Got Commitment? Create a Culture Where People Choose to Stay

We all have choices, and when it comes to jobs there may be more choices now than ever before. Unemployment is down, technology is creating jobs that have never existed before, and global economies are growing. Our employees can choose to leave our companies and work for our competitors all over the world.

As leaders, we have choices too. What type of choice is required of a leader who wants to stimulate high productivity, and rate well on all measures of employee satisfaction? It is the choice between a strategy based on imposing control and a strategy based on eliciting commitment (Handel, 2003).

I teach Sociology of Organizations & Institutions at Brandman University, and every term students share the terrible experiences they have had in the workplace. They talk about tyrannical supervisors, cutthroat coworkers, and feeling like pawns in a big chess game. These complaints are often describing organizations utilizing a control strategy – a model that assumes low employee commitment, is based on hierarchy, and seeks to maintain order and achieve efficiency. This model is designed to produce reliable results but fails to inspire outstanding performance.

In contrast, the commitment strategy works to develop mutual trust. It removes levels of hierarchy, empowers employees, and creates jobs with more responsibility and flexibility. Management hierarchies are relatively flat and differences in status are minimized. At the heart of it, the commitment strategy believes that eliciting employee commitment will lead to enhanced performance.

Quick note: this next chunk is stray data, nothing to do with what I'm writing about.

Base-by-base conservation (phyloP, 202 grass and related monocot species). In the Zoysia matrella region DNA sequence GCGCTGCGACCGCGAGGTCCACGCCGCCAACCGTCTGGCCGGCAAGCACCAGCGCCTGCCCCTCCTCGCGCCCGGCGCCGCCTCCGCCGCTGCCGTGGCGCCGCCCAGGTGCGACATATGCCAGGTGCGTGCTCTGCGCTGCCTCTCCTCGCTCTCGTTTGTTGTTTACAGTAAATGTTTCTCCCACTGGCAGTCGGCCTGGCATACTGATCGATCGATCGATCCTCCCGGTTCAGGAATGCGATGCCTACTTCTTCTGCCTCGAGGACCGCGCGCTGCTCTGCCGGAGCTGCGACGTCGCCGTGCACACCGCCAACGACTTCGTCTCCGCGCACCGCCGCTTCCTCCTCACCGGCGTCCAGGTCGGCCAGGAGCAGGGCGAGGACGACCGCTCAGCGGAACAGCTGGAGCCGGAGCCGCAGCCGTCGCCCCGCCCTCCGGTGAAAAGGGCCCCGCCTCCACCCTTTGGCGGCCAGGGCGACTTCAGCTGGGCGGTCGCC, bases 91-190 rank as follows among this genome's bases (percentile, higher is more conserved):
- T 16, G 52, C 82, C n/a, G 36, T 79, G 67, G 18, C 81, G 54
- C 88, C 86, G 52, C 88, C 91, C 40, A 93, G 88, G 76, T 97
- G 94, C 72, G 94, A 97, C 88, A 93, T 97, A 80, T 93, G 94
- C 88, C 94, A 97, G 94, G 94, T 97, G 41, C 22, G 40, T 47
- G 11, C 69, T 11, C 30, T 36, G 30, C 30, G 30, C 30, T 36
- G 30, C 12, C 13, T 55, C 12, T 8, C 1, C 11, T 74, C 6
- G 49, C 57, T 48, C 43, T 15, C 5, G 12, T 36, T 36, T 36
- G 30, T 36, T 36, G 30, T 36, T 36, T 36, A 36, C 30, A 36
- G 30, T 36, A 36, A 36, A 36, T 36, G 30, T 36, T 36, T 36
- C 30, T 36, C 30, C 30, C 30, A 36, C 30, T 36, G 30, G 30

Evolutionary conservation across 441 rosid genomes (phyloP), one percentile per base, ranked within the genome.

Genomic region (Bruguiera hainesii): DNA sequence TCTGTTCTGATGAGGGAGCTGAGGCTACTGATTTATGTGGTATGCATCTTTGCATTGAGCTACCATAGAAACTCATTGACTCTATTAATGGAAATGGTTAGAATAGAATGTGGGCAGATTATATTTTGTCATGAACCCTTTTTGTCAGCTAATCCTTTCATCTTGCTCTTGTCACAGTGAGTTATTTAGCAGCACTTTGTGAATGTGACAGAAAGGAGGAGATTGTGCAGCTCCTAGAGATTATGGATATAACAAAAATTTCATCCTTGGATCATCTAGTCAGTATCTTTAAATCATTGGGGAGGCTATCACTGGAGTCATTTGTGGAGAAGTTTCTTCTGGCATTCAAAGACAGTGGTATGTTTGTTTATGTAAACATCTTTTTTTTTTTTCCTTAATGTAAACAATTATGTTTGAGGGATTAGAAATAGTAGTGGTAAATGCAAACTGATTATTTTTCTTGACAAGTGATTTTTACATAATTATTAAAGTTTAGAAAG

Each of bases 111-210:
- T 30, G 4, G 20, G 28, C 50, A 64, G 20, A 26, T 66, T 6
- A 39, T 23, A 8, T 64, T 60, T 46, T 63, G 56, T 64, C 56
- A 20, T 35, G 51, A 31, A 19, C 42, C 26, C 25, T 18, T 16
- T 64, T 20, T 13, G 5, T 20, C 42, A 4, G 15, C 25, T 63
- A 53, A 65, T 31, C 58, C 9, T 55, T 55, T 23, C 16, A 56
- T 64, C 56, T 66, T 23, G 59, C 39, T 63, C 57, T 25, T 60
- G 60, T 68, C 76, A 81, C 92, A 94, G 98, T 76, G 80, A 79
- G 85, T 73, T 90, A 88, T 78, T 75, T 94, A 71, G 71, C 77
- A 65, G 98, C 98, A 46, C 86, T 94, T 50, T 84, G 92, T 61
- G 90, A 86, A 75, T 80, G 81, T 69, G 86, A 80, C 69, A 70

If the commitment strategy is so great, why don’t we see more organizations using it? There is a cost associated with the commitment strategy. It requires managers to learn new skills, invest more in relationships, handle greater levels of uncertainty, and move outside their comfort zone – where they will experience the discomfort associated with changing habits and attitudes.

I believe the commitment strategy not only leads to enhanced performance, but it also leads to greater retention. People who are committed will choose to stay with the organization. Based on my knowledge and experience, here are nine ways we can build commitment in our organizations.

  1. Effective Leadership – A strong measure of leadership is the willingness of the team to follow. If we want to be the employer of choice, we must grow our personal leadership skills. These leadership skills include communication, listening, integrity, transparency, and self-awareness.
  2. Opportunity – Opportunities can come in many forms – increased pay, promotion, professional development. People are looking for opportunities for growth, and if our company doesn’t provide opportunities they will look somewhere else.